I will never interpret these calls like a scientist and some the scientist may cringe when I make my non-scientific statements. But that’s OK. I am “trying.”
I think the ACOE and shared South Florida Water Management District (SFWMD) slides have gotten better and show more information than when I first started attending. I think they know the people and some politicians of Martin and St Lucie Counties, really all over the state now, are watching like hawks and demanding more disclosure and transparency in how the ACOE and SFWMD decide to manage Lake Okeechobee and surrounding areas.
I do hope you find this information interesting and not overwhelming. You can find some of it on the ACOE Facebook page (Jacksonville District, U.S. Army Corps of Engineers) or on their website (http://www.saj.usace.army.mil).
Personally, I still find the info for the SLR/IRL hard to find. I wish the ACOE would devote a special area on their website to us like the SRWMD has because the more we as citizens can easily learn and pay attention, the better chance we have, one day, for a healthier St Lucie River Indian River Lagoon for our children.
But since February of last year, I have gotten more insight.
As an elected official, I am allowed to sit in on the Army Corp of Engineers “Periodic Scientists Call” that occurs about once every two weeks. Last year I was invited to sit in with Martin County and I have attend ever since.
No experience has helped me understand the south Florida water process as much as consistently sitting in on these calls.
The call is a meeting of the scientific stakeholders to give their input to the ACOE before the Corp makes its “guidance” for Lake Okeechobee, and usually the following Thursday, after, meeting with the SFWMD, a “recommendation.”
As you can imagine, the call is run by the US Army, so it is very systematic and the language is filled with acronyms and science jargon. For the first six months, I was basically a silent idiot listening to a foreign language. But slowly I have been catching on.
Thankfully some things are totally predicable. For instance, every call the first thing that is accomplished after reading the rules of the call, is that the roll call is taken. I like to listen to who is there: ACOE? Florida Fish and Wildlife Commission? City of Sanibel? Ft Meyers? Martin County? St Lucie County? NOAA? Florida Dept. of Environmental Protection? Florida Department of Agriculture and Consumer Services? SFWMD? Broward County? Highlands County? Osceola County? Tribal Nations? Lee County? Ding Darling? Congressmen and other elected representatives? Members of the public? Other?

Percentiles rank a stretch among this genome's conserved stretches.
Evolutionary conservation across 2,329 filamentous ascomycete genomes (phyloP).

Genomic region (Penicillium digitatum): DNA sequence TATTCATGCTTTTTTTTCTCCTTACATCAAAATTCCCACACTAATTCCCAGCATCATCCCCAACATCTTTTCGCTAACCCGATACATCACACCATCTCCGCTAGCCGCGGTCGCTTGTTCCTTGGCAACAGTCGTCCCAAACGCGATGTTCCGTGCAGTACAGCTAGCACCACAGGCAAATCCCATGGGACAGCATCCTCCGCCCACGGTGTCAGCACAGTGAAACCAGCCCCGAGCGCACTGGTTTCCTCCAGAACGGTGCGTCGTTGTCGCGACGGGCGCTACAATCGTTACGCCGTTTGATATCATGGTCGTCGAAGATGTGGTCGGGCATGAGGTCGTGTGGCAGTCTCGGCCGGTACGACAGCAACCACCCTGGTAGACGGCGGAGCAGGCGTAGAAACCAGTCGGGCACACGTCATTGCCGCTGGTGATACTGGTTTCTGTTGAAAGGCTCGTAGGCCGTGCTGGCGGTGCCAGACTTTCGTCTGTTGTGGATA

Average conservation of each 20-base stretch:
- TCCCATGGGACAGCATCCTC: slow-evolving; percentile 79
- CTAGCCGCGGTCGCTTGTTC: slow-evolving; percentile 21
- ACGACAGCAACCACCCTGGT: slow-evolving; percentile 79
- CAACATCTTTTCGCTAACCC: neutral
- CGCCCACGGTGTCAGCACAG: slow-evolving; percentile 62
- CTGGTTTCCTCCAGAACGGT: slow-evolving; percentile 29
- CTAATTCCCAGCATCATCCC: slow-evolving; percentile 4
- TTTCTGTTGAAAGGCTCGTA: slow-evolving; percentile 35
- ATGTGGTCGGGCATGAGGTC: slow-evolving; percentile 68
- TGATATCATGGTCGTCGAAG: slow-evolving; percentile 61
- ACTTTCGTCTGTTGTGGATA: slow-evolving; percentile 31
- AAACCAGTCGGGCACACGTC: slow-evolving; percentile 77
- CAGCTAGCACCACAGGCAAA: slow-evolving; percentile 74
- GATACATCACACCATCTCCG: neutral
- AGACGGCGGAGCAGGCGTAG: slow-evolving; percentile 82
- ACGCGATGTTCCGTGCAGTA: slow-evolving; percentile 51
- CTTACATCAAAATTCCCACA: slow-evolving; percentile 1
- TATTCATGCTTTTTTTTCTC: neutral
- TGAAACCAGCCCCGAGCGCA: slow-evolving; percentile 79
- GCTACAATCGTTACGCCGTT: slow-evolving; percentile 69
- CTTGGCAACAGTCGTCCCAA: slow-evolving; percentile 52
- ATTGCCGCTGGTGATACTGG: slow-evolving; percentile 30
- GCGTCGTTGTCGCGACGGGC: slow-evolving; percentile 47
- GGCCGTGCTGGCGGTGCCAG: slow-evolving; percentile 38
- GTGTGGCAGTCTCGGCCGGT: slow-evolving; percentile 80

Next, each stakeholder, one at a time, gives an update on their specialty and makes their case for their interest. Public members are then allowed to speak and and the again the ACOE leader goes through everyone one more time to see if if anyone has new comments based on the other just shared.
The calls are scientific and unemotional. However, there times of tension and difficulty like last year when the ACOE began releasing to the St Lucie River, Indian River Lagoon and Caloosahatchee on May 8th and continued steadily, then intensely, through September 21, 2013. This tension may start up again soon, as the lake is higher than they wish for this time of year and it has been a wet winter. The “decision” should become public today.
I have to say that after sitting in on all these calls, the Army Corp often holds back when the LORS chart, and maybe even the SFWMD, says to “release.” But in the end, the inevitable occurs.
Although I appreciative of the hard working men and women who run the ACOE, I do think the overall system fails to take into account the long term survival needs of the natural system which includes “us,” and favors the security of resources of the sugar industry and agriculture south of the lake. It is easy to fall back on “flood control” each time the lake rises, and dump east and west, but the system is more far reaching and has greater demands than just that. The water they are dumping, 1.7 billion gallons on average a day, is simply wasted due to an outdated system. (FOS, Mark Perry)
On a deeper level, the intertwined culture of the SFWMD, the ACOE and agriculture, especially the sugar industry, is one going back over 100 years. Their connection runs deep and is a cultural one, one that has allowed them to control water and politics for their own interests in South Florida, past and present.
But times change and world views evolve. Personally, I am pushing for a future a little less Orwellian, and a little more respectful, of our natural resources and Mother Nature.